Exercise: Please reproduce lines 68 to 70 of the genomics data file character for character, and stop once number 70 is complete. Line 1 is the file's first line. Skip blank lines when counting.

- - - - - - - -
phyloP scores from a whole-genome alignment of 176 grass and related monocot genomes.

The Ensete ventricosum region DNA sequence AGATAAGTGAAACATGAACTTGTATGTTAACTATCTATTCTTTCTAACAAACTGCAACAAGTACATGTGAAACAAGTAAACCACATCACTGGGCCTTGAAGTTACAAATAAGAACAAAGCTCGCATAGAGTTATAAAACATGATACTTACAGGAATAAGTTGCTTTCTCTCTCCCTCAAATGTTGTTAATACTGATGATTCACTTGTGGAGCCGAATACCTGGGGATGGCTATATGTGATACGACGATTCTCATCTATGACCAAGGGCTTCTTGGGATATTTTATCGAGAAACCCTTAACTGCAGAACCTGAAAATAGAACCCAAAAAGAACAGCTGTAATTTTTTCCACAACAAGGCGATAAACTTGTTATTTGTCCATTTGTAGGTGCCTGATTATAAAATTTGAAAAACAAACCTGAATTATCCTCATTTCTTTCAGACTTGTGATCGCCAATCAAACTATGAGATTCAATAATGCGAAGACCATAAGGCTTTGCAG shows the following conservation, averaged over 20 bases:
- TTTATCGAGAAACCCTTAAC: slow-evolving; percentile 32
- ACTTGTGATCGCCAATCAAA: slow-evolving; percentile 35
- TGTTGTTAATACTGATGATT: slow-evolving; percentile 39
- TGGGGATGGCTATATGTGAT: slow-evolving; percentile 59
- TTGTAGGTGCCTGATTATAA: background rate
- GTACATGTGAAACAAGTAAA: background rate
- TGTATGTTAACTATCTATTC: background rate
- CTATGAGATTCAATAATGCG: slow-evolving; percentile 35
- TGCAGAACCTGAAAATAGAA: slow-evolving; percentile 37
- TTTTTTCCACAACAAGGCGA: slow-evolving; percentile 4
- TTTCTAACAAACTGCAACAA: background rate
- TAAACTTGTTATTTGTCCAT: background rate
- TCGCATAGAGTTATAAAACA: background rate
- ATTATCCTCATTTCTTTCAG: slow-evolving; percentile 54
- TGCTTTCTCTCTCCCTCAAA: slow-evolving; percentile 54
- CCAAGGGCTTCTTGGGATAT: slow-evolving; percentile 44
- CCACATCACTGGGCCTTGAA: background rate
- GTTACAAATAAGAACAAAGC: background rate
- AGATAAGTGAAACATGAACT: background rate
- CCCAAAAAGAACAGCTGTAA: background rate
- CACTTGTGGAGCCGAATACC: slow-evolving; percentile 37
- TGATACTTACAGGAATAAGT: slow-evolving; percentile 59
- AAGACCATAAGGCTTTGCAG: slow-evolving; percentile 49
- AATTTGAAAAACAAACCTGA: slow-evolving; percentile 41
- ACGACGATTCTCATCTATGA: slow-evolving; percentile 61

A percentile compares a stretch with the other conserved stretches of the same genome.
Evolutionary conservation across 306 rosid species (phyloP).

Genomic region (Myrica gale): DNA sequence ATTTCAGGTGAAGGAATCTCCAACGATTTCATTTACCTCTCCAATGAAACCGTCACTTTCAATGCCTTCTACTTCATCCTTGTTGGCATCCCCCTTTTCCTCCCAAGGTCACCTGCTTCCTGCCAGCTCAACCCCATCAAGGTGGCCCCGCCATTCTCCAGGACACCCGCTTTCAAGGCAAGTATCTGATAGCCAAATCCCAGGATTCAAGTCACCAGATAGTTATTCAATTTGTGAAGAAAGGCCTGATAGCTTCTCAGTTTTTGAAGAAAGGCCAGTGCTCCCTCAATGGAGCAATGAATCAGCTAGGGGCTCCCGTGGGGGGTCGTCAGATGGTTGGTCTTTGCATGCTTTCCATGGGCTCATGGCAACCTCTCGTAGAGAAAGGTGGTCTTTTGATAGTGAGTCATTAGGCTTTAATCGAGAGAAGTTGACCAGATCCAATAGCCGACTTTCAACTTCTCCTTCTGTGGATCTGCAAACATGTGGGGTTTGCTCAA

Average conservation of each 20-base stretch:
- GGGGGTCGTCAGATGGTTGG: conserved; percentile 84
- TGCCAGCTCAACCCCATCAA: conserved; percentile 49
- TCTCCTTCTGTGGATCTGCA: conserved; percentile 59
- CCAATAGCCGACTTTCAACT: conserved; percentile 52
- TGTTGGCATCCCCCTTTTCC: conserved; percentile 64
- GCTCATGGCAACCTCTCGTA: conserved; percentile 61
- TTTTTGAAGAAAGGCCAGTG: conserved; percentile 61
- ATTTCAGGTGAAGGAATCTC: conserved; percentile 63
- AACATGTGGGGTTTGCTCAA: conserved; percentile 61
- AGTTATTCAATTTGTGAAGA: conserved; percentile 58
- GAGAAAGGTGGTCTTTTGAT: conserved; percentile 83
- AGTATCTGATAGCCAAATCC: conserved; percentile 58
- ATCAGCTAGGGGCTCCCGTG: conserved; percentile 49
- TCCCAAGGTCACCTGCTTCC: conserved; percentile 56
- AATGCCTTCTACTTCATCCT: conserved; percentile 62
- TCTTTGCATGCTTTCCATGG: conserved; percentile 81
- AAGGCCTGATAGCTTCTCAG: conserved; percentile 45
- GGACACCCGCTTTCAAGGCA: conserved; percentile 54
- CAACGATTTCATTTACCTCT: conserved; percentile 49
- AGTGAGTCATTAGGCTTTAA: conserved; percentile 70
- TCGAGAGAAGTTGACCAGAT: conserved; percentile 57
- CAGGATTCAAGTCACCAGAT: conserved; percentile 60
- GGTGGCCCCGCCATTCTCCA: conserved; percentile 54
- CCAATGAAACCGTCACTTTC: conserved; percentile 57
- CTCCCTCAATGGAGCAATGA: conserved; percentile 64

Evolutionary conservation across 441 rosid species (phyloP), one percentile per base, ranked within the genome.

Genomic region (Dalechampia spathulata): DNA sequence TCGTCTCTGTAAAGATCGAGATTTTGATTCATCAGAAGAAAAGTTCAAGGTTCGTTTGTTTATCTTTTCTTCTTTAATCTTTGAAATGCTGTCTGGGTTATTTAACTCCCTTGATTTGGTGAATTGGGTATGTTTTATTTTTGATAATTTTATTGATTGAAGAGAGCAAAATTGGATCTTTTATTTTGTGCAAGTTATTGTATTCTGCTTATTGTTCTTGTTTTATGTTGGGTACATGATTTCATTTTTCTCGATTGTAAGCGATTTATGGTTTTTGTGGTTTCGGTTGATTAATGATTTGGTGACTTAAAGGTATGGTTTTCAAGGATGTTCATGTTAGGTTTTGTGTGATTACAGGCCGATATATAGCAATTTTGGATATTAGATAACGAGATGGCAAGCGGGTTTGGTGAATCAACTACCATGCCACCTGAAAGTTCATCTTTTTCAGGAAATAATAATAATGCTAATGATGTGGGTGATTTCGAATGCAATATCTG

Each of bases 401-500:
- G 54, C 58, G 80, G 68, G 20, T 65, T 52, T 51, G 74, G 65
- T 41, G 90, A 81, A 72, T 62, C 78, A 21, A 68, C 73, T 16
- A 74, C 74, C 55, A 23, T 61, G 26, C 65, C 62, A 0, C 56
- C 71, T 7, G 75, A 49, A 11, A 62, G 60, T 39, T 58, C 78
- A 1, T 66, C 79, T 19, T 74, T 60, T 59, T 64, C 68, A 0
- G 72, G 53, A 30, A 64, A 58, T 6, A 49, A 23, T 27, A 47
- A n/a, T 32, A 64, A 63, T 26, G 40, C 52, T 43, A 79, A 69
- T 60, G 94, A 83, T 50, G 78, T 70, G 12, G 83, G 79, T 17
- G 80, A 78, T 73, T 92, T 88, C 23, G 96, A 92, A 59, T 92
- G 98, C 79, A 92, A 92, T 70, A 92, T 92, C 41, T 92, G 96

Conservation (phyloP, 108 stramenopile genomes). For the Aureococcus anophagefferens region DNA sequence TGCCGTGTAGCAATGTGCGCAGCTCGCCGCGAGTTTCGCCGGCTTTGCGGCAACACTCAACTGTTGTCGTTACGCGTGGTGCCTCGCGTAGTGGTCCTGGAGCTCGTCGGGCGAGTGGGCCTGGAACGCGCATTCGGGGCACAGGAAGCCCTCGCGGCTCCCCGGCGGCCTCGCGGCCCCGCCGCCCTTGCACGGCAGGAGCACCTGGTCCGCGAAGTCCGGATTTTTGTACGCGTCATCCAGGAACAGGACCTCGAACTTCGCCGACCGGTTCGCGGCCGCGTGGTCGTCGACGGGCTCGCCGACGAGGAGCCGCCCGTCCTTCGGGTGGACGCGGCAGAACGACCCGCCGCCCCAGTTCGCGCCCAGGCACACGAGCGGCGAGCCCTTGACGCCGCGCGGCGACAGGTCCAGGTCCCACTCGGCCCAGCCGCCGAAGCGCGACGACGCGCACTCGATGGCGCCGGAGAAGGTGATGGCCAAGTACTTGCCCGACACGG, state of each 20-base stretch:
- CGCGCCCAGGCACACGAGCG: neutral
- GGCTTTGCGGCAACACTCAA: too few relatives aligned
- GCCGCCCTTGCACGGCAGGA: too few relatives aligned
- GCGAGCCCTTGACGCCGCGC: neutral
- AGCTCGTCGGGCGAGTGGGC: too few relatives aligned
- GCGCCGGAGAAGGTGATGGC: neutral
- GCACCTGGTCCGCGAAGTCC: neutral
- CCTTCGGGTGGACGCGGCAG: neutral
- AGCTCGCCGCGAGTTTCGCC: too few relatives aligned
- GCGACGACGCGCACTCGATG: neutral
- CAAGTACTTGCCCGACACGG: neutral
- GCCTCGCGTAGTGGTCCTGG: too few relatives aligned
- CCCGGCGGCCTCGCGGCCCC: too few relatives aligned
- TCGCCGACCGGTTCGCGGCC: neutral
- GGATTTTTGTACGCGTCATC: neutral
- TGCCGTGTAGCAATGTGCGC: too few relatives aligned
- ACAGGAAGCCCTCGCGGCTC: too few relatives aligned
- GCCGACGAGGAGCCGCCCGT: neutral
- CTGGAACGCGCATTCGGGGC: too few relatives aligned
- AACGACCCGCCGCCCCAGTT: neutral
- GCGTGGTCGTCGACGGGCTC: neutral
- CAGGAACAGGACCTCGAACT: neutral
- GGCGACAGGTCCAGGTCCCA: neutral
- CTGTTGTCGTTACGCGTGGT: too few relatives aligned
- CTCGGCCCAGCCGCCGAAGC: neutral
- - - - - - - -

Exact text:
- G 80, A 78, T 73, T 92, T 88, C 23, G 96, A 92, A 59, T 92
- G 98, C 79, A 92, A 92, T 70, A 92, T 92, C 41, T 92, G 96

Conservation (phyloP, 108 stramenopile genomes). For the Aureococcus anophagefferens region DNA sequence TGCCGTGTAGCAATGTGCGCAGCTCGCCGCGAGTTTCGCCGGCTTTGCGGCAACACTCAACTGTTGTCGTTACGCGTGGTGCCTCGCGTAGTGGTCCTGGAGCTCGTCGGGCGAGTGGGCCTGGAACGCGCATTCGGGGCACAGGAAGCCCTCGCGGCTCCCCGGCGGCCTCGCGGCCCCGCCGCCCTTGCACGGCAGGAGCACCTGGTCCGCGAAGTCCGGATTTTTGTACGCGTCATCCAGGAACAGGACCTCGAACTTCGCCGACCGGTTCGCGGCCGCGTGGTCGTCGACGGGCTCGCCGACGAGGAGCCGCCCGTCCTTCGGGTGGACGCGGCAGAACGACCCGCCGCCCCAGTTCGCGCCCAGGCACACGAGCGGCGAGCCCTTGACGCCGCGCGGCGACAGGTCCAGGTCCCACTCGGCCCAGCCGCCGAAGCGCGACGACGCGCACTCGATGGCGCCGGAGAAGGTGATGGCCAAGTACTTGCCCGACACGG, state of each 20-base stretch: